While I was Assistant Director of Bands at Eastern Illinois, running the Panther Marching Band Festival was one of my main tasks. During my first year, I kept with the standard “Band Size” classification system already in place. What immediately worried me was the fact that bands from schools of 400 students were competing against those with 2000 students. The amount of resources (whether financial or talent) in which the schools could pull from were not equal. This is not saying that the bands did not perform well, because they did. However, when you see a band with three staff members and one with 14, the imbalance is apparent. For my following years at EIU, I incorporated a hybrid system. The structure was as follows:

Small Division (School Size of 799 or Less)

Class A (Total Ensemble Size of 40 or less)
Class AA (Total Ensemble Size of 41-79)
Class AAA (Total Ensemble Size of 80+)

Large Division (School Size of 800+)

Class AAAA (Total Ensemble Size of 89 or less)
Class AAAAA (Total Ensemble Size of 90+)

This system worked really well during the years it was implemented. Band directors enjoyed that fact that their ensembles were matched with other programs from more similar backgrounds. Adjudicators enjoyed the fact the bands flowed better together without large jumps in size, allowing for more even comparisons for scoring. Each class held 6-7 ensembles, which provided a balance for the entire event.

Was the system perfect? No. There were still bands of 140 (there was a band in which 40% of the school population was in marching band!!!!!!) in a class with a ensemble of 90, but the disparity was less apparent. The goal was to diminish the difference and generate a balanced contest. That goal was reached. Directors and adjudicators (including those with DCI and BOA experience) enjoyed the system. This could end the Band Size v. School Size debate.

View from the Judge’s Box, Part 3: Effect

In this week’s volume of “View from the Judges’s Box,” we address concerns with the overall flow and design of marching band shows. Over the years, there has been a shift from simply performing music and visual to the overall effect of the performance. The struggle with this view is that sometimes, groups do not focus on ensemble musical achievement but the complete package, often pushing ensemble members beyond their comfort zones. The goal of this article is to provide some ideas that will help improve the overall effect of your ensemble’s performance.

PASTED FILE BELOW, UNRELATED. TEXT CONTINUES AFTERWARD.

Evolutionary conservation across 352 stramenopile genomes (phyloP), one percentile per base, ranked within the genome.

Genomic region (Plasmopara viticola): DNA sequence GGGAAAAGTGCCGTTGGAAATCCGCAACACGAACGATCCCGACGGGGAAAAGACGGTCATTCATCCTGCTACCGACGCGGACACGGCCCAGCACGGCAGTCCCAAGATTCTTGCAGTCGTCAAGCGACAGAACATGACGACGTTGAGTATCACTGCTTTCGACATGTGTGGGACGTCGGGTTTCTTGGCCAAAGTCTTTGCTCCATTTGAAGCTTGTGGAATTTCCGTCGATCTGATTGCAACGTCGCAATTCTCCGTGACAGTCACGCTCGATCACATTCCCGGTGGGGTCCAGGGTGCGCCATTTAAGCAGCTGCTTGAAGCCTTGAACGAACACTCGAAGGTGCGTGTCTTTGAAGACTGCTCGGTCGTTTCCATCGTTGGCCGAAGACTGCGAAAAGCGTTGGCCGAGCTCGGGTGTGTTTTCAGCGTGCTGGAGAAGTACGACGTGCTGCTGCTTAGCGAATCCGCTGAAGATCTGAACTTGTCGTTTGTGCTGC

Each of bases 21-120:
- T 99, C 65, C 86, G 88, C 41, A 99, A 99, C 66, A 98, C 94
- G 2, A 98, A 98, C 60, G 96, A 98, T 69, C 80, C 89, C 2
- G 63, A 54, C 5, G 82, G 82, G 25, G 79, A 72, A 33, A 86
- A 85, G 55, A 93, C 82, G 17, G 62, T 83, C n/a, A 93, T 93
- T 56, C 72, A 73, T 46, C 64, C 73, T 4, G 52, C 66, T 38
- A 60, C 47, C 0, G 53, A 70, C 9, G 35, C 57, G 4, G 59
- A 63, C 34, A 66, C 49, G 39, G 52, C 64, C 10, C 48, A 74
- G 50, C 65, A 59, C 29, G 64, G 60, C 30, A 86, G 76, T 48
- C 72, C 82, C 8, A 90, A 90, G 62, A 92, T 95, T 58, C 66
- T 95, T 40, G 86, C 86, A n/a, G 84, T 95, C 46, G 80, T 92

Stage Blocking

During the planning process, diagram staging options before writing drill (or having it written). When theater directors start looking through a script, they will block scenes and play choreography before setting foot on the stage. The bands that excel in effect will often do the same. Some directors will simply create a flowchart in Microsoft Excel with a phrase-by-phrase breakdown of all musical selections. In this chart, the will include counts of each phrase, the section of the ensemble to be highlighted, and musical intensity. This assists the drill writer in staging the ensemble and allowing groups to be featured  prominently. When clear staging is designed, effective movement can be generated. The designer can use the entire field. They can establish flow and provide moments of visual tension. The stage is set for success.

J Corey Francis, Eastern Illinois University Marching Band

Music and Visual Design Must Match

One of the major deficiencies I have noticed when judging General Effect is the music and visual designs do not match. In order for the overall impact of the performance to reach its pinnacle, the visual must enhance the music…..or music must match the visual.

Think about a great movie. For me, I default to Star Wars Episode IV: A New Hope or On the Waterfront. In movies, the musical score either enhances or detracts from screenplay. Darth Vader’s impact is only improved by Imperial March being performed when he appears. The mixed meters of Bernstein’s score to On the Waterfront plays well to set the tension of the overall theme of the movie. Even Wagner utilized this concept, which he called “leitmotif,” in his operas. Musical themes play a crucial role to the visual play on the screen or stage.

Similarly, the visual aspects of a marching show should enhance the musical performance of the ensemble and the score they are performing. Moments of musical tension can be increased by adding a visual crescendo. This could be a unison move across the field, a quick collapsing of a form into a tight interval, or using contrary motion within a form. Additionally, changing the timing of foot movement can be powerful. There are moments in many shows that have a fast, driving tempo in 4/4, but melodic content can feel in halftime. The musicians that are performing the melody can move their feet at speed of their music. This small change can draw the eye and ear to the important part and, thus, increasing effect.

Casting the Characters

Have you even watched the YouTube video featuring the voice of Darth Vader by the person in the costume? The voice is far less threatening than what James Earl Jones delivered. My ears akin it to how Rick Moranis played “Lord Helmet” in Spaceballs. Just like finding the right voice for Darth Vader, selecting the proper performers to play roles in your show is crucial.

Think of it this way: the students on the field are performers. Some can be lead actors, others may be supporting characters. But they are all performers. If you are doing a show incorporating James Bond movie themes and wish to use the character on the field, cast a lead actor that can perform the role with appropriate flare and charisma. If you are doing a show about boxing, select students that look like boxers. If they are going to throw a punch, throw a punch as if it was Rocky. This goes for soloists, guard features, drum line moments, and for the front ensemble.

The most important part of all of this is simply getting the performers to do one thing: perform. This activity can be musical theater. A great performance is one when all parts and players achieve excellence by working together and exuding high levels of energy. The music. The visual. The winds, percussion, and guard. All important parts individually, but greater when working in unison.